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Pool safety measures for a safer summer

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Pool safety measures for a safer summer

An example of a newer safety gate.

/Photo Contributed


POSTED July 21, 2011 7:16 p.m.

Enjoy the pleasures of home pool ownership and ensure a safer summer for your family by employing a few safety measures around your pool.

One way to do this is to integrate Safer 3, an initiative of the Swim for Life Foundation, which calls for “Safer Water, Safer Kids and Safer Response.”

Swim lessons and supervision lead to safer kids. Having family members take classes in CPR and implementing measures like keeping a portable phone by the pool can help you make a safer response. To ensure safer water, install layers of protection between the home and the pool.

Parents watch their children, especially during the toddler stages, but it’s impossible to watch them every second of every day. There are times when a parent is distracted by cooking, doing laundry, checking email, showering or other activities. Many caregivers turn TV or a video on inside the house, and ensure children are watching. But kids get easily distracted, and water draws them like a magnet.

Water safety experts say that safer water is achieved by having layers of protection in place between your home and pool, to buy the time to re-establish contact after a momentary distraction. Studies in areas where isolation fencing is mandatory, such as Western Australia, have proven that isolation fencing with self-closing, self-latching gates saves lives. Isolation fencing separates the pool from the home, either surrounding the pool or enclosing all doors leading from the home, to prevent children who get out the door from traveling beyond the patio. For above-ground pools, a smaller fence and gate surrounding the steps or ladder can prevent toddler access.

“If a child gains unauthorized access to a pool and drowns, it’s a terrible tragedy,” says D&D Technologies’ Senior Vice President Jim Paterson. “It can also be a liability issue when the injured party is a visitor. You can improve the safety and security of your pool or spa with isolation fencing with self-closing, self-latching gate hardware.

“D&D’s MagnaLatch is the No. 1 selling child safety gate latch in the world,” Paterson adds. “Unlike common gravity latches, MagnaLatch helps create ‘peace of mind’ by utilizing permanent magnet technology to ensure there is no friction or resistance to closure. It has a built-in key lock, eliminating the need for a separate padlock. It won’t jam, is self-latching and vertically and horizontally adjustable for ease of maintenance. Our gate hardware is formed of super-strong engineering polymers with stainless steel components, so it won’t rust - ever, and it carries a limited lifetime warranty. With TruClose hinges, no external closing spring is required, and the homeowner can easily adjust hinge tension to ensure gate closure after installation with a screwdriver.”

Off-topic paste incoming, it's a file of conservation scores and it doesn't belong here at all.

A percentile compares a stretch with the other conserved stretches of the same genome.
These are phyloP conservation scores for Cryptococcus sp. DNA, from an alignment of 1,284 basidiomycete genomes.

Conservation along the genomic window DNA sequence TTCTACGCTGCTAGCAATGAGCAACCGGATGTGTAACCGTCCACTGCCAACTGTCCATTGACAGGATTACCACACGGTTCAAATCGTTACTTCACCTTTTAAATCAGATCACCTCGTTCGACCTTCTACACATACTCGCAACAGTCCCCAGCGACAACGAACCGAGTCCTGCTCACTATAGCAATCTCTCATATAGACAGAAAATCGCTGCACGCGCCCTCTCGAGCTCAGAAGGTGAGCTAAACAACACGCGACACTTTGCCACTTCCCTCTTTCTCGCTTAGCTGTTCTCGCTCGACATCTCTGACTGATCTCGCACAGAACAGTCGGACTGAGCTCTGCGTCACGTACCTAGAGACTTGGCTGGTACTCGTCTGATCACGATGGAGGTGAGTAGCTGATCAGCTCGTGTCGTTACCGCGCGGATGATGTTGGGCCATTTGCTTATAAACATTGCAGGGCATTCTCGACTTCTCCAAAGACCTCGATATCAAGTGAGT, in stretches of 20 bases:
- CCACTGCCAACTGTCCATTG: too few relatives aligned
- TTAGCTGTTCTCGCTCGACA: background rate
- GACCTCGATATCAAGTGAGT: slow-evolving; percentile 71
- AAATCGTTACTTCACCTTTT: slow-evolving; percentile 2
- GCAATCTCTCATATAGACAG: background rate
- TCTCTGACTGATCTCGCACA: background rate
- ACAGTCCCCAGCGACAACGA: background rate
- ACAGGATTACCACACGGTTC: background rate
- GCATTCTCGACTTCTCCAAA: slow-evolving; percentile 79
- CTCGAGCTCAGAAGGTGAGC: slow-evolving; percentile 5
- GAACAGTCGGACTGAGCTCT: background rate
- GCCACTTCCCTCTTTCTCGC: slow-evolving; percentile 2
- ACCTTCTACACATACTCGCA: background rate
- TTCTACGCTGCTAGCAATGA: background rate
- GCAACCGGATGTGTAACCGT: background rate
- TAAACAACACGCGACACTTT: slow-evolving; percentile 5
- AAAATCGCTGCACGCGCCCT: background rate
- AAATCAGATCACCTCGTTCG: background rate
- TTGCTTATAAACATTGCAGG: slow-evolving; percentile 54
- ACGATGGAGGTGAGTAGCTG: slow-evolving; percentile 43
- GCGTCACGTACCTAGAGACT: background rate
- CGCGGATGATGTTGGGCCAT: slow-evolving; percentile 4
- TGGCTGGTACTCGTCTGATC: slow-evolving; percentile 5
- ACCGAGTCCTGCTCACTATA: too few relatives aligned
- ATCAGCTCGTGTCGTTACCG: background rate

Paterson notes that rust-free gate hardware is now available under the Stanley or National Hardware brand through select Lowe’s stores or online at www.lowes.com, and through other hardware retailers or fencing professionals. The hinges and latches are simple to install and most models offer vertical and horizontal adjustment to correct gate misalignment caused by ground movement, children swinging on gates or other factors.

Pool barrier codes require pool gates to be self-closing and self-latching, and to open away from the pool. D&D has two lockable MagnaLatch styles so the release can be mounted at the code-required height, typically 54 or 60 inches above the ground. Consult your building department for local regulations.

Pool safety advocacy groups like the National Drowning Prevention Alliance (NDPA) recommend that homeowners utilize several layers of protection so they can experience the pleasures of swimming pools and feel an added degree of assurance that their children, grandchildren and visitors will be safe.

The dangers of suction drain entrapment are also significant, and anti-entrapment drain covers should be in place. Pool professionals should be consulted to ensure the correct suction entrapment prevention devices are used.

Both the Safer 3 and the NDPA recommend that a “water watcher” be designated for safety when children are in the pool, to maintain eye-to-eye contact at all times.

Toys or floating chlorine dispensers that look like toys should never be left in the pool area.

“With isolation fencing and the Safer 3 in place, your family can look forward to years of relaxation and enjoyment of your pool,” Paterson says.

For more information, visit www.ddtechglobal.com or www.ndpa.org. For a free Pool Safety Kit call (800) 716-0888, ext. 292, or email info@ddtechusa.com.

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